Bias can show up at work in myriad ways, from using stereotypes in conversation, to making assumptions about a person’s circumstances or motivations. Highlighting bias is important; letting ‘harmless’ statements and comments go unchecked perpetuates low inclusion and even discrimination.

But what happens when the person exhibiting the bias is your boss? Research[1] shows that people find it difficult to stand up to biased comments from someone more powerful than them — and for those in the minority it can be even harder.

Many large companies have inclusion ambassadors who can engage with the person on your behalf, whatever their level. But in a smaller company you may not have such mechanisms to formalise the issue. What’s more, your relationship with the person might not be one that allows you to be direct about their inappropriate comments or remarks that highlight a lack of inclusion.

So how can you challenge someone more senior who shows biases in both an effective and appropriate way? We look at five ways to help you get the message across and allow them to reflect and grow as leaders while improving inclusivity in your workplace.


One of the most sensitive but important things about challenging bias in a senior manager is choosing the right moment. The choice to speak out in the moment or bring it up in a conversation later is a key one and will depend on your relationship dynamics, your boss’s character and the nature of the bias. If inclusivity is an active policy in your company and your boss is usually someone who strives to embody this culture, then it’s likely the bias is unconscious and they may not mind — and indeed may welcome — you highlighting it in the moment. But if you’re unclear, or if they’re in front of a client, another leader or a large group, it is more prudent to wait and raise in private. Arrange a time to speak with them as soon as you can after the incident, and be clear and concise when outlining what happened, the implications of it and how you feel that your workplace culture can benefit from greater awareness around this.


Biased statements can take people by surprise, especially if their general business culture is one of inclusivity. Unconscious bias can be jarring too as it may come from a manager or leader who the employee knows is actively working on themselves to become more inclusive (and would hopefully therefore be horrified to hear they’d fallen down on this). Having a few rehearsed, well thought-through statements or questions can be very helpful in arming you to call out bias when you experience or see it without getting flustered — and especially useful in the case of a leader when dynamics may be sensitive. These should be designed to draw attention to the bias and its implications and to get your manager to rethink their thoughts, as well as expressing your discomfort around the issue if needed. Such phrases could include: ‘What specifically did you mean by that because I’m not sure I understood?’ or ‘That could be taken the wrong way — can you explain what you meant?’


Co-founder of the Perception Institute, Alexis McGill Johnston is working to turn research on identities into solutions that reduce bias and discrimination. She notes that naming, shaming or blaming people automatically puts them on the defensive, and that confronting bias requires you start from a place where the assumption is ‘most people are fair’. The goal here is receptivity, awareness and change, and an honest and open exchange. Starting with an enquiry is more likely to set the tone for a fertile discussion than an accusation — Are you aware how that comment might be perceived by some of our workforce?’ or ‘Is that assumption true – how do we know that?’ Research[2] has shown that people with a growth mindset themselves are more likely to confront a biased statement, the idea being that if you believe that people can change, then speaking up is seen as a productive way to express disagreement but also to spark that change.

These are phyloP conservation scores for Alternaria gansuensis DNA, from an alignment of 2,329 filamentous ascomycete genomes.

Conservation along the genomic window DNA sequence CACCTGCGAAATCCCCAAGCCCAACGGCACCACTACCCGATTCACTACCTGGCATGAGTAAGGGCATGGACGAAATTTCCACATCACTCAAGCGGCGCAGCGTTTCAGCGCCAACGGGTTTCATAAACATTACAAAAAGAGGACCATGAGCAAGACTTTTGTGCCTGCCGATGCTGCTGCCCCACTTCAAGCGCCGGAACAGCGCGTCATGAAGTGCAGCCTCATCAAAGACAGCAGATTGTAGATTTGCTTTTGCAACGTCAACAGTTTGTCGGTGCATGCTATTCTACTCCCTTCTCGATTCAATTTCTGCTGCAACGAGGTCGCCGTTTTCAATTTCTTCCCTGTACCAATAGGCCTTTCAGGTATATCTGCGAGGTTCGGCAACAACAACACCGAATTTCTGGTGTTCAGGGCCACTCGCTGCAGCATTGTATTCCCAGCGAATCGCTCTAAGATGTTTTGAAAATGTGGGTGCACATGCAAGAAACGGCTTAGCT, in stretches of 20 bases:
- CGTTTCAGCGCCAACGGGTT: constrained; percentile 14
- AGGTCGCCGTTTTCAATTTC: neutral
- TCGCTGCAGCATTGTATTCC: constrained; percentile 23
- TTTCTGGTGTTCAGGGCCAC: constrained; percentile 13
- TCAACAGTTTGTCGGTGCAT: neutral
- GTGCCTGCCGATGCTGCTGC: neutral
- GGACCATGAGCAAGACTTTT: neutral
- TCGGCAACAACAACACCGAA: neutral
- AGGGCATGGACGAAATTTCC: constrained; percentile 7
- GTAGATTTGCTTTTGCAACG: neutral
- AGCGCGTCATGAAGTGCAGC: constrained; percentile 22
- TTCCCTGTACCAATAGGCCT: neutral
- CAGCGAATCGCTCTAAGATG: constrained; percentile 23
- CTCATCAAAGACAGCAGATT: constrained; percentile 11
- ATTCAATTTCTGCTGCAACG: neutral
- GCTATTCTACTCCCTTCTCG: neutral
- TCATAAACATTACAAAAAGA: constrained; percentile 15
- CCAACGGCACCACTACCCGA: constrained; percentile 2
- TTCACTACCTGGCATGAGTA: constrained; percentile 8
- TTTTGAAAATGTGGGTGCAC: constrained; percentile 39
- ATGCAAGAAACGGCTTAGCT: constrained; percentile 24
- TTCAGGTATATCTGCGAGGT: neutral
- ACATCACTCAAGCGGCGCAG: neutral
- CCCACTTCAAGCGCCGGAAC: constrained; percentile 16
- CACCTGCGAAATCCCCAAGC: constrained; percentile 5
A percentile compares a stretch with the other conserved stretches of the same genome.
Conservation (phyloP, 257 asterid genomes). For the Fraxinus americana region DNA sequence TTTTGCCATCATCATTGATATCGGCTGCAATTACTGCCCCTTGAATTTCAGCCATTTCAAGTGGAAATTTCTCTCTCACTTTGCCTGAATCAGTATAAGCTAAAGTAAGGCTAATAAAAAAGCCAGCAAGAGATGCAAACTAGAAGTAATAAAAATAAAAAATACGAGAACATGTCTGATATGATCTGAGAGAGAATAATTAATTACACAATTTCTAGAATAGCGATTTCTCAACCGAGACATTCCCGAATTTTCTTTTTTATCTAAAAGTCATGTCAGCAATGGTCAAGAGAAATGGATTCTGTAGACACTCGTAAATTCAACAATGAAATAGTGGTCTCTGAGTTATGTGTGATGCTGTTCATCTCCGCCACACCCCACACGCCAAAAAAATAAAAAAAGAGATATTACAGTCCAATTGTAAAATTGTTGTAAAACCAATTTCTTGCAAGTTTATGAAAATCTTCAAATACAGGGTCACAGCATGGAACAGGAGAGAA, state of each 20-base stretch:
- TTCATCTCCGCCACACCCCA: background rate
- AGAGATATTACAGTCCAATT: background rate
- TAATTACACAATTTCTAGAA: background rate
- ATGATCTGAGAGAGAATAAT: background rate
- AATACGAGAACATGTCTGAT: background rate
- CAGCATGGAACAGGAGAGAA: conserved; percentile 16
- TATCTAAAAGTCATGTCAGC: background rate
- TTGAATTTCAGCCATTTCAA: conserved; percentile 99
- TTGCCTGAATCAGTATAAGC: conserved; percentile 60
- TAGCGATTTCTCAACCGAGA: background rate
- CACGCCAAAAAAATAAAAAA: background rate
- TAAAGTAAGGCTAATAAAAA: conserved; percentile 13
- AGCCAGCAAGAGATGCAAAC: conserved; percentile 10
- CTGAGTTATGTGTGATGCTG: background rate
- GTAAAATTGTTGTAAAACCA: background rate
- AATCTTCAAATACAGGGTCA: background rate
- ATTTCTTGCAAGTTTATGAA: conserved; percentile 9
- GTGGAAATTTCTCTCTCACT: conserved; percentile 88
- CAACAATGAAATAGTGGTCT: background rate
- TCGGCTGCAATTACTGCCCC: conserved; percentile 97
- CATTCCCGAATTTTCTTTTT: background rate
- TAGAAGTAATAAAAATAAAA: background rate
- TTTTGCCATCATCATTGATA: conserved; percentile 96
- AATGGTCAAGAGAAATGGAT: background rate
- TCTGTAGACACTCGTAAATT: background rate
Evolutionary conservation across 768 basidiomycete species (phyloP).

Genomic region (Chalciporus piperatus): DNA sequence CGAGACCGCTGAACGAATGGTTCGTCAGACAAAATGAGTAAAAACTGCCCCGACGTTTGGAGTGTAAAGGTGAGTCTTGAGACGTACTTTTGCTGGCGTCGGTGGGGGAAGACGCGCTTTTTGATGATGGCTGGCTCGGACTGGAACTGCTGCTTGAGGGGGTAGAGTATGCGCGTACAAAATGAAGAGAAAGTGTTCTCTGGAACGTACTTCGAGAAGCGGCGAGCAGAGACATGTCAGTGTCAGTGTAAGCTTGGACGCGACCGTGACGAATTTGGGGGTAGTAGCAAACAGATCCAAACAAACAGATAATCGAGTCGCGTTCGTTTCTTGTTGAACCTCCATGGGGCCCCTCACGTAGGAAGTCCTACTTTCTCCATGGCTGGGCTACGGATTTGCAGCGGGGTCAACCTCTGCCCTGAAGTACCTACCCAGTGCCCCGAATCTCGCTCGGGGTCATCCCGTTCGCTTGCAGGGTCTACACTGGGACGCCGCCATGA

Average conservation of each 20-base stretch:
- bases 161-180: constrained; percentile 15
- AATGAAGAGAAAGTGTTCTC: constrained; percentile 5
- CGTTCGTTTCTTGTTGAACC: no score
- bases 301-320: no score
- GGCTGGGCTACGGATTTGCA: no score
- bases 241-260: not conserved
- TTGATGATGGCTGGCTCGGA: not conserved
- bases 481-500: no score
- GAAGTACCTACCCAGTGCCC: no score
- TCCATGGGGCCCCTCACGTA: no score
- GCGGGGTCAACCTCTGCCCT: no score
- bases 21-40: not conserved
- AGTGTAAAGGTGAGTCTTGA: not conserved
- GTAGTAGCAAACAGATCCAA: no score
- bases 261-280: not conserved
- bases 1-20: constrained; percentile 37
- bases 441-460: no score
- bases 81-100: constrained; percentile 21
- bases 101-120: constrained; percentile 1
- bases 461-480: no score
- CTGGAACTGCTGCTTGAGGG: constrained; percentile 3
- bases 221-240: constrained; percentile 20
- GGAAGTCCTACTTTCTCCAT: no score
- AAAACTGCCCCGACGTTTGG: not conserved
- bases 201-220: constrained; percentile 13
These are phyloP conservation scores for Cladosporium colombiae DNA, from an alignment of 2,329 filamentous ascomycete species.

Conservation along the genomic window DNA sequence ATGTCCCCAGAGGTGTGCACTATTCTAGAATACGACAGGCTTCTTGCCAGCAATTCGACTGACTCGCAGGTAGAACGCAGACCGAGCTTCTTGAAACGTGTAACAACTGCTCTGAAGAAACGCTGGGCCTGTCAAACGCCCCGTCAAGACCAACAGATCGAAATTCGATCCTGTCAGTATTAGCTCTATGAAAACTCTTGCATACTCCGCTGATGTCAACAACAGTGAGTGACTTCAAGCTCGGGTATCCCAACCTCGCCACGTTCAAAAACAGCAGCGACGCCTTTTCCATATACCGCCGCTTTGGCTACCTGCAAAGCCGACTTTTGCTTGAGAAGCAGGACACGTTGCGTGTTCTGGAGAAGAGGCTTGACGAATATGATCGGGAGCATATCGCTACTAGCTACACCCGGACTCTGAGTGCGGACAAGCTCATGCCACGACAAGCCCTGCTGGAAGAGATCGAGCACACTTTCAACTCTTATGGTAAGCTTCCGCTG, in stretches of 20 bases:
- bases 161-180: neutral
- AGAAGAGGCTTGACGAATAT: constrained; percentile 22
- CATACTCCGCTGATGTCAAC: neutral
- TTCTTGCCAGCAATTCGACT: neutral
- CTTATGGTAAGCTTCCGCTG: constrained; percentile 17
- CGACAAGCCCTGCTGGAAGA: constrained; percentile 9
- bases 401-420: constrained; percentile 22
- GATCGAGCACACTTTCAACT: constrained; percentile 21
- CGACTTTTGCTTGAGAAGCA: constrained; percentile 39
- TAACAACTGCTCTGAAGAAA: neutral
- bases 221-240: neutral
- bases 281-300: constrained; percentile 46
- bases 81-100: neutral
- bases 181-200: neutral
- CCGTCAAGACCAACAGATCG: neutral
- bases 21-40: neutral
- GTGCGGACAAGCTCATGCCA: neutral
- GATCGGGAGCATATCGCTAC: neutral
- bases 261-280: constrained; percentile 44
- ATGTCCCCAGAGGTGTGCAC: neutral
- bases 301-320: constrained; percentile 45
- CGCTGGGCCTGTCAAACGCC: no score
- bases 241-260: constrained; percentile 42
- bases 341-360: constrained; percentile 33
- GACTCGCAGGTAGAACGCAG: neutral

Specificity is an excellent way to challenge bias in a non-threatening manner. And when asked for in a spirit of genuine curiosity it’s one of the most efficient tools to allow people the opportunity to rethink what they are — often unconsciously — perpetuating. Johnston cites the example of being in a meeting and having someone mention that a certain woman is aggressive because they have asserted a point or pushed back on something. Asking the question, ‘What do you think makes her aggressive?’ or ‘What did she say or do specifically that made you say that?’ will force the person who made the comment to think beyond stereotypes. Johnson acknowledges that questioning can be hard to do when ‘managing up’ but emotional and psychological safety are key components to productivity in the workplace and ultimately the ability to ask questions of people at all levels for clarification is not only needed — but warranted.


Knowing when to use the word ‘I’ and when to use the word ‘it’ when calling bias out can affect the way it lands. Using ‘I’ creates resonance as it indicates that you have experienced harm or discomfort in a non-judgmental way. It also invites the person to consider their actions and responses from your perspective — and why what they said or did seemed biased to you. Examples include: ‘I don’t think you meant to imply what you did there?’ or ‘I don’t feel comfortable with the implications of what you just said’. Empathy is a key soft skill in the suite of emotional intelligence, and by inviting this kind of recognition you can have a powerful effect on your manager and their development. If you observe bias that is sustained or even becoming prejudice (bias with intent), then using ‘it’ is a neutral way to discuss a boundary of acceptability with a senior manager in a clear manner, either ‘it is company policy to…’ or ‘it’s disrespectful to call a woman a girl.’




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